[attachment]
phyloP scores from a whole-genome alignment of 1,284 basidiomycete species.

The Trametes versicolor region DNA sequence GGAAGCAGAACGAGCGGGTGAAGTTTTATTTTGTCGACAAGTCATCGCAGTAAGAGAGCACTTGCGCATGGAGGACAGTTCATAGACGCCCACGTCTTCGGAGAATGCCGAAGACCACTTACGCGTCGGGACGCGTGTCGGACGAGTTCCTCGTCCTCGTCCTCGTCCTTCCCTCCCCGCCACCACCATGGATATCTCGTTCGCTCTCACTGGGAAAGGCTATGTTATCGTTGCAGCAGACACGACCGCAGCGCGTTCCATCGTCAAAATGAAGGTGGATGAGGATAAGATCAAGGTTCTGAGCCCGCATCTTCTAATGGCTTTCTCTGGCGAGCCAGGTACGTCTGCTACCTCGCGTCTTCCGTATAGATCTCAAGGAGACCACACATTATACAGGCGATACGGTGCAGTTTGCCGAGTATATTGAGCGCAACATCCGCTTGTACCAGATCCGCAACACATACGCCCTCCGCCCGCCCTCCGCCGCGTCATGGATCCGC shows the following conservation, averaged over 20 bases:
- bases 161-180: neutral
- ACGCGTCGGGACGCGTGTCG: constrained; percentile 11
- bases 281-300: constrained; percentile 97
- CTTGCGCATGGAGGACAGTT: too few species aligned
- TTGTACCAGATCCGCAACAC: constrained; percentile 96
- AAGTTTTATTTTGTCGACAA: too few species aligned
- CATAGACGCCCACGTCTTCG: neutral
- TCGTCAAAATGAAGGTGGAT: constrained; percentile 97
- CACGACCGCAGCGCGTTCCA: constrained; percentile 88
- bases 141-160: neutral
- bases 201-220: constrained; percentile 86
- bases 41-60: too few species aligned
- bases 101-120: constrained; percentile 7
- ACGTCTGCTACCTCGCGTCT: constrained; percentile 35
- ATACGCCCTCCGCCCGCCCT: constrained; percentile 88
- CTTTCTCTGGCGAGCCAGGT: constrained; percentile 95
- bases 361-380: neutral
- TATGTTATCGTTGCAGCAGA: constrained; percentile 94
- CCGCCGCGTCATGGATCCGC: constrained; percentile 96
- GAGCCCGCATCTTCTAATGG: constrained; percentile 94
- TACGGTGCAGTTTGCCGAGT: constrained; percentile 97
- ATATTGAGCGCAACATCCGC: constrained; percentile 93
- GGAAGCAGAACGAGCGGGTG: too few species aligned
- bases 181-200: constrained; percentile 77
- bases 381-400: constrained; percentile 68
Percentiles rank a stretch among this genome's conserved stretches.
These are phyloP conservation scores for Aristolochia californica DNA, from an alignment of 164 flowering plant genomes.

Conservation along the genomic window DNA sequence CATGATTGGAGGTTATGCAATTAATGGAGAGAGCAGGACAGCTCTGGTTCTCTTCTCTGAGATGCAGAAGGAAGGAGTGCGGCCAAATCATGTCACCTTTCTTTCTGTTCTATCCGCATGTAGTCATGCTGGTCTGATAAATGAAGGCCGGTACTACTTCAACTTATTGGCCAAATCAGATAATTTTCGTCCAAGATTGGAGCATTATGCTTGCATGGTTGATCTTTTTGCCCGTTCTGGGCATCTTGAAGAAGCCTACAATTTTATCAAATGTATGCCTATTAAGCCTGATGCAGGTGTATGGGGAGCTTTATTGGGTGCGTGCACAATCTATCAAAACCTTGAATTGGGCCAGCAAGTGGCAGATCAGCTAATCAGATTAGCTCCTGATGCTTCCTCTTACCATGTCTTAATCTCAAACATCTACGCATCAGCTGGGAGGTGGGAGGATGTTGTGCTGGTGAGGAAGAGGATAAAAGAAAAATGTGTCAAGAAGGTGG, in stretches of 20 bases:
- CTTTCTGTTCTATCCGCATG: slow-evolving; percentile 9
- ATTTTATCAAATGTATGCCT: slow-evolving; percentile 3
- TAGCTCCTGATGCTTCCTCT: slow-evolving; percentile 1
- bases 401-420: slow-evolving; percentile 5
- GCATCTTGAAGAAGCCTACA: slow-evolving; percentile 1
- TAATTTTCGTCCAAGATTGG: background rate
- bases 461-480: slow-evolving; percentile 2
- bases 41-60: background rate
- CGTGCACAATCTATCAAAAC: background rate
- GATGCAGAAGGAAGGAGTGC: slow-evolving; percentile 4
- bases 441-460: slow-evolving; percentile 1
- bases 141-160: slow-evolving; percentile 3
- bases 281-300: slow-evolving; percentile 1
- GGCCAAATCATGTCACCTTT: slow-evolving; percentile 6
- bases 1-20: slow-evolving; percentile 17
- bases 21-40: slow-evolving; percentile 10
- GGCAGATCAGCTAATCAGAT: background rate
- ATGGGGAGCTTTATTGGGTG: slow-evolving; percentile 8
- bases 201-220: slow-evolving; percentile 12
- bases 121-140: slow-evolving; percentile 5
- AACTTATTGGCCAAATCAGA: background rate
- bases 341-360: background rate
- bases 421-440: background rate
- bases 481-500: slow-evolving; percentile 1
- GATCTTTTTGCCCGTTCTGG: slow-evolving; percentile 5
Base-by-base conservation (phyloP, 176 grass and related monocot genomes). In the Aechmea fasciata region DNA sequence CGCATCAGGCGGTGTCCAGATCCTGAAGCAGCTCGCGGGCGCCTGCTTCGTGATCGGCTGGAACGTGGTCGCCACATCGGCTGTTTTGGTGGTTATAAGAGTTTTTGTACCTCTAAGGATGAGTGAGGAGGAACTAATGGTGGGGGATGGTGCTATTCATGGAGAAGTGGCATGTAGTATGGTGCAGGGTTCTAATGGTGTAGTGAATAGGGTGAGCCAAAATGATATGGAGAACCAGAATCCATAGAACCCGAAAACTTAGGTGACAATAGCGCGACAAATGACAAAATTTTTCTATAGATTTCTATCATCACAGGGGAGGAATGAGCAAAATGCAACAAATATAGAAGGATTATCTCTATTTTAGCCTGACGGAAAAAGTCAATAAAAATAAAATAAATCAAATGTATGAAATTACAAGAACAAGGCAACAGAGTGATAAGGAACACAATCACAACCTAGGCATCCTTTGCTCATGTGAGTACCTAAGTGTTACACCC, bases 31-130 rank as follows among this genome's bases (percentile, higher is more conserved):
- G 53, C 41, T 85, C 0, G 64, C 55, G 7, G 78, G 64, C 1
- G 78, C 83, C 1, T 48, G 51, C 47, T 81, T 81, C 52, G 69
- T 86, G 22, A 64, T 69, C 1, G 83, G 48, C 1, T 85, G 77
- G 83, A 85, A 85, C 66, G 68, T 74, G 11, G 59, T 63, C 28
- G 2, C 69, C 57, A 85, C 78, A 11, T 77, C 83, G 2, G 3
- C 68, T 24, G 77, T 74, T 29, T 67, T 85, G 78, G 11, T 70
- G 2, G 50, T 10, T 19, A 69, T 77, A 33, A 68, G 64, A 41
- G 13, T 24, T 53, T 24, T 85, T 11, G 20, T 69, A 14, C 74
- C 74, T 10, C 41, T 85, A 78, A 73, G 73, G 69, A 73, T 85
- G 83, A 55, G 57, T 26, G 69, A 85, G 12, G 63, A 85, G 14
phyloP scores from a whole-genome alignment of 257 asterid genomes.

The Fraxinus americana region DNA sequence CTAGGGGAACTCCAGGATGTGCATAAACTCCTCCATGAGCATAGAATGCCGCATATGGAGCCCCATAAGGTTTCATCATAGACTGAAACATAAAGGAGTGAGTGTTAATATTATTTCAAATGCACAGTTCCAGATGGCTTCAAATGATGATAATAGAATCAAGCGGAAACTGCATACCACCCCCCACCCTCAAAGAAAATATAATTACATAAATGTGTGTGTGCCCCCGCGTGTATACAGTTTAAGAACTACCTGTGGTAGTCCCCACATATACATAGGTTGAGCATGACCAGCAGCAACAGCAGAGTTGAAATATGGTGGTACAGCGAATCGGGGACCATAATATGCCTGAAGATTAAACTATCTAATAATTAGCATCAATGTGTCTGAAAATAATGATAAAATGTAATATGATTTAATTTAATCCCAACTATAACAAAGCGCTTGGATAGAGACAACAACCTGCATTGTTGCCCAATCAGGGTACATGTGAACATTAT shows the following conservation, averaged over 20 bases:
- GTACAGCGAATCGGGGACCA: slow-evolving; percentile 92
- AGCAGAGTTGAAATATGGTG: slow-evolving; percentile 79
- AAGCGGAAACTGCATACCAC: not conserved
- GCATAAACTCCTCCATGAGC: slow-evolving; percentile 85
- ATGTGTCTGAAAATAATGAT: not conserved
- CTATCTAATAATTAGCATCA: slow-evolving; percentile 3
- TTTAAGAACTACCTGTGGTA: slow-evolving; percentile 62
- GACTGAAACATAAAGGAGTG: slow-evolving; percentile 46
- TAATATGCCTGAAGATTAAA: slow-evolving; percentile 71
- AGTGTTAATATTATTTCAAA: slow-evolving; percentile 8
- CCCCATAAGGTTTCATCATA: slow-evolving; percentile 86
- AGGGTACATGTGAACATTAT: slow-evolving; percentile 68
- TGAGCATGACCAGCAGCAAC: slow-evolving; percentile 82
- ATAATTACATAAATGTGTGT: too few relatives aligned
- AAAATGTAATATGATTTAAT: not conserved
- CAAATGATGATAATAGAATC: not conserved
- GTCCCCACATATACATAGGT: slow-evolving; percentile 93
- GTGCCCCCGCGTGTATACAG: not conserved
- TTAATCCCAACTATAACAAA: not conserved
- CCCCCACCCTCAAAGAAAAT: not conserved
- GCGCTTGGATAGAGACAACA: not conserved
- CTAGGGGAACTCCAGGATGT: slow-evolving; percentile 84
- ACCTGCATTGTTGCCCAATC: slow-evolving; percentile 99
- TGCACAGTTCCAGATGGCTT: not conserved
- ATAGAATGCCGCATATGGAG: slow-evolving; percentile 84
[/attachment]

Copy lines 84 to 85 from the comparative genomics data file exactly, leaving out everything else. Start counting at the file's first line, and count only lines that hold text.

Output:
- CAAATGATGATAATAGAATC: not conserved
- GTCCCCACATATACATAGGT: slow-evolving; percentile 93